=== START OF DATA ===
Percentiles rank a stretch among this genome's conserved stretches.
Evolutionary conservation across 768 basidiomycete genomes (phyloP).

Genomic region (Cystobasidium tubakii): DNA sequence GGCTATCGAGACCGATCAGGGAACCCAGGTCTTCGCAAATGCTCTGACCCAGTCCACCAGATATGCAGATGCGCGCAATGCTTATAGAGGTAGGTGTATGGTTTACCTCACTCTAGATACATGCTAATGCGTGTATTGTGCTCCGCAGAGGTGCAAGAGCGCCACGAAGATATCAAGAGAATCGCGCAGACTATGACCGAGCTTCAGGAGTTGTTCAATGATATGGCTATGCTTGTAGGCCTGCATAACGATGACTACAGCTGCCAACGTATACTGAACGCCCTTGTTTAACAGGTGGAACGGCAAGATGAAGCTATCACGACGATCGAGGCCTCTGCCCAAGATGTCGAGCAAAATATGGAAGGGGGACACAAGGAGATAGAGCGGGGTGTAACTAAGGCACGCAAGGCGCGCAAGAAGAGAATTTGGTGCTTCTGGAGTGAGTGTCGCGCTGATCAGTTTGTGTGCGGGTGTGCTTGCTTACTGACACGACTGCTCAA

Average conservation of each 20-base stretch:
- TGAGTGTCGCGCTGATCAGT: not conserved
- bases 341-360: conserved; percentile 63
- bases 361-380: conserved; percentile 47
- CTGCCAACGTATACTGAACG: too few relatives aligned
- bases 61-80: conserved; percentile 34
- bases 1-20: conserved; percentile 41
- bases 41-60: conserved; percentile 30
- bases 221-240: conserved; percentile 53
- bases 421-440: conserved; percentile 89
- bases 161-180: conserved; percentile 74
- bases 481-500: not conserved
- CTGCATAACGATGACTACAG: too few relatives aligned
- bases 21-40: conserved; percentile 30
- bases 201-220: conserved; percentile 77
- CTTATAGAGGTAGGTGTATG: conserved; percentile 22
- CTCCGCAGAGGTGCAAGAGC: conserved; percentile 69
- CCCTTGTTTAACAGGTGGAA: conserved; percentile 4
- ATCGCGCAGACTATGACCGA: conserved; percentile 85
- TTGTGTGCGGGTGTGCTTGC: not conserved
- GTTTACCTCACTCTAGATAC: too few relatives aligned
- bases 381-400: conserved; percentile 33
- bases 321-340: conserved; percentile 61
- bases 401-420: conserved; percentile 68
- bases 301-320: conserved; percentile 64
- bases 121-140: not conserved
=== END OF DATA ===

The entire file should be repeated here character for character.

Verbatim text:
Percentiles rank a stretch among this genome's conserved stretches.
Evolutionary conservation across 768 basidiomycete genomes (phyloP).

Genomic region (Cystobasidium tubakii): DNA sequence GGCTATCGAGACCGATCAGGGAACCCAGGTCTTCGCAAATGCTCTGACCCAGTCCACCAGATATGCAGATGCGCGCAATGCTTATAGAGGTAGGTGTATGGTTTACCTCACTCTAGATACATGCTAATGCGTGTATTGTGCTCCGCAGAGGTGCAAGAGCGCCACGAAGATATCAAGAGAATCGCGCAGACTATGACCGAGCTTCAGGAGTTGTTCAATGATATGGCTATGCTTGTAGGCCTGCATAACGATGACTACAGCTGCCAACGTATACTGAACGCCCTTGTTTAACAGGTGGAACGGCAAGATGAAGCTATCACGACGATCGAGGCCTCTGCCCAAGATGTCGAGCAAAATATGGAAGGGGGACACAAGGAGATAGAGCGGGGTGTAACTAAGGCACGCAAGGCGCGCAAGAAGAGAATTTGGTGCTTCTGGAGTGAGTGTCGCGCTGATCAGTTTGTGTGCGGGTGTGCTTGCTTACTGACACGACTGCTCAA

Average conservation of each 20-base stretch:
- TGAGTGTCGCGCTGATCAGT: not conserved
- bases 341-360: conserved; percentile 63
- bases 361-380: conserved; percentile 47
- CTGCCAACGTATACTGAACG: too few relatives aligned
- bases 61-80: conserved; percentile 34
- bases 1-20: conserved; percentile 41
- bases 41-60: conserved; percentile 30
- bases 221-240: conserved; percentile 53
- bases 421-440: conserved; percentile 89
- bases 161-180: conserved; percentile 74
- bases 481-500: not conserved
- CTGCATAACGATGACTACAG: too few relatives aligned
- bases 21-40: conserved; percentile 30
- bases 201-220: conserved; percentile 77
- CTTATAGAGGTAGGTGTATG: conserved; percentile 22
- CTCCGCAGAGGTGCAAGAGC: conserved; percentile 69
- CCCTTGTTTAACAGGTGGAA: conserved; percentile 4
- ATCGCGCAGACTATGACCGA: conserved; percentile 85
- TTGTGTGCGGGTGTGCTTGC: not conserved
- GTTTACCTCACTCTAGATAC: too few relatives aligned
- bases 381-400: conserved; percentile 33
- bases 321-340: conserved; percentile 61
- bases 401-420: conserved; percentile 68
- bases 301-320: conserved; percentile 64
- bases 121-140: not conserved